Breq is the only surviving part of Justice of Toren, the sentient AI within a ship of the Radchaai empire. As an ancillary—a human body remodeled, reprogrammed, and then connected to the network of machines and bodies which together made up Toren’s whole self—Breq was just a single appendage acting out the ship-AI’s will. Thousands of years ago, Toren (and therefore Breq) served at the behest of her captain, Awn, and her ultimate master: Anaander Mianaai, Lord of the Radchaai’s interstellar empire. Now, Breq’s orders come only from herself, and she has set out on a singularly ambitious mission with consequences that could split the imperium itself.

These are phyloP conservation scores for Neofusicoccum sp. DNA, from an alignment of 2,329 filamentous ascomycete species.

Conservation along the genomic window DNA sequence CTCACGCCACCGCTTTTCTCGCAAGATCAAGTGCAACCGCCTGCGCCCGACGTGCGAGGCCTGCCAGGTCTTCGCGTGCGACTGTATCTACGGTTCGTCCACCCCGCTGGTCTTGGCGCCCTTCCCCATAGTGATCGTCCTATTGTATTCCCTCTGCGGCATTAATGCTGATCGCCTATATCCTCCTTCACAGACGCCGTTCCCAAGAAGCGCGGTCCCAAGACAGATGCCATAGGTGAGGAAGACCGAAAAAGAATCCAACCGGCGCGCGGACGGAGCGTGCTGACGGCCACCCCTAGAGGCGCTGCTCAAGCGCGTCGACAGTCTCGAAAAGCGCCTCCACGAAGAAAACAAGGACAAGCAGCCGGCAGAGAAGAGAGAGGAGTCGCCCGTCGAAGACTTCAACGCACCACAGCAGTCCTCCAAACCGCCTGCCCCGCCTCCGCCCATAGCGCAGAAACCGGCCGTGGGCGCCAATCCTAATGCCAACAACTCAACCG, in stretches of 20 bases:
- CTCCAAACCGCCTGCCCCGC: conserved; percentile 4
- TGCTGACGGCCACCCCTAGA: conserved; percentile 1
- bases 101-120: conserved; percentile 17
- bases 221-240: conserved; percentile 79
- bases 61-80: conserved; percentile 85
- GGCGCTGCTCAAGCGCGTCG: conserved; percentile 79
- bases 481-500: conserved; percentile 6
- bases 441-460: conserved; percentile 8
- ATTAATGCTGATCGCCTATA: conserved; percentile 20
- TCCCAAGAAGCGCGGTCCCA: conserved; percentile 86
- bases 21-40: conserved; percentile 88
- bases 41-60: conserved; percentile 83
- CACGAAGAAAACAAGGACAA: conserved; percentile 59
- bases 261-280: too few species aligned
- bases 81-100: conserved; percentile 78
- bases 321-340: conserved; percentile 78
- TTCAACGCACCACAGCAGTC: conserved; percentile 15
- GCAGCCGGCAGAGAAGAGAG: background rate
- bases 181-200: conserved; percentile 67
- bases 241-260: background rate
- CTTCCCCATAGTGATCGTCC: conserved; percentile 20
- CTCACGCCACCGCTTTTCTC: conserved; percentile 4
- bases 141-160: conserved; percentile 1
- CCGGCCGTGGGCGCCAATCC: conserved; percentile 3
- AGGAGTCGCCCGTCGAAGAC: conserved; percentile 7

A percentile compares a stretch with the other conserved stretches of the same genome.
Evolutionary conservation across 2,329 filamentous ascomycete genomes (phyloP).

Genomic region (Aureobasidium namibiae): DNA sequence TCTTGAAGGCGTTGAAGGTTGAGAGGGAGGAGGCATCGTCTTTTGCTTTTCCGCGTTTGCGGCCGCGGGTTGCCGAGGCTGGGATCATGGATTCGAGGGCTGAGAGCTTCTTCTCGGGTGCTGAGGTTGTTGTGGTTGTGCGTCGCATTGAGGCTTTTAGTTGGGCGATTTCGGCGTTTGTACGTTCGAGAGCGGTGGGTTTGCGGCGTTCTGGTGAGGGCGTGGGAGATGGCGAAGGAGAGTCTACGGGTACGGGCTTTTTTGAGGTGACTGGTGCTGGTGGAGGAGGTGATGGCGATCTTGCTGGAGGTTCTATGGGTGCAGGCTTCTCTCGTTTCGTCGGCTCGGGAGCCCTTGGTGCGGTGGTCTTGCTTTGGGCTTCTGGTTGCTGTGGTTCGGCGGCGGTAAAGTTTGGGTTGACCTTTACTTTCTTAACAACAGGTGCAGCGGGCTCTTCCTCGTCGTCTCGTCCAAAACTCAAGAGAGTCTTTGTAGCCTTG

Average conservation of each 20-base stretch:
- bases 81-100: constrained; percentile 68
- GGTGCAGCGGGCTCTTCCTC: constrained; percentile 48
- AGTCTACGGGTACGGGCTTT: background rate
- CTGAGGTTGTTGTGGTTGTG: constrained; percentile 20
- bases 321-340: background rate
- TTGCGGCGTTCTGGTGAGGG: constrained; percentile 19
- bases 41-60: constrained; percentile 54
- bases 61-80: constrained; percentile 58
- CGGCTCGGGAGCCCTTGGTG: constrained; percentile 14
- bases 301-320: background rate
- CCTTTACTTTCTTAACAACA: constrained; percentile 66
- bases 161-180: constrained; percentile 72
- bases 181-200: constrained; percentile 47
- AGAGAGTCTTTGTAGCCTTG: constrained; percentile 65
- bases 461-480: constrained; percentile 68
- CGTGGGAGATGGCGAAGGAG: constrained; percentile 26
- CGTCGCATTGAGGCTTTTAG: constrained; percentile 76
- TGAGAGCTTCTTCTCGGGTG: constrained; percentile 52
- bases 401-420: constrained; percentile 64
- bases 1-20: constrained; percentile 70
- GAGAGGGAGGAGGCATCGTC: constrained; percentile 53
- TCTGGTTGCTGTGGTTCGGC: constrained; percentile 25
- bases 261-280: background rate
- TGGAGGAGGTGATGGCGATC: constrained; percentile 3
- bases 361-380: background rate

Ancillary Justice delights on many levels, exploring themes of identity, loyalty, and status in the midst of interstellar political intrigue, all within an artfully plotted story populated by diverse characters. The Radchaai are a fascinating culture full of contradictions, a mix of unexpected preoccupations and familiar human failings, and Breq’s perspective—not-quite-human but nonetheless fully fleshed out with relationships, interests, and a social consciousness—offers a unique view onto the world’s people and politics. Many of the book’s elements can be found in other sci-fi stories (sentient AIs, mysterious and powerful alien weapons, planetary colonization, and a sprawling space imperium), but author Ann Leckie puts it all together in a way that feels fresh and exciting. The novel’s single weakness lies in its anticlimactic ending, which sets the stage for a sequel but fails to deliver on the expectations established by its epic setting and its protagonist’s daring aims. Nonetheless, it is a thoroughly enjoyable, meaty read that doesn’t make the reader choose between a story that’s smart and one that keeps you up all night just to see what happens on the next page.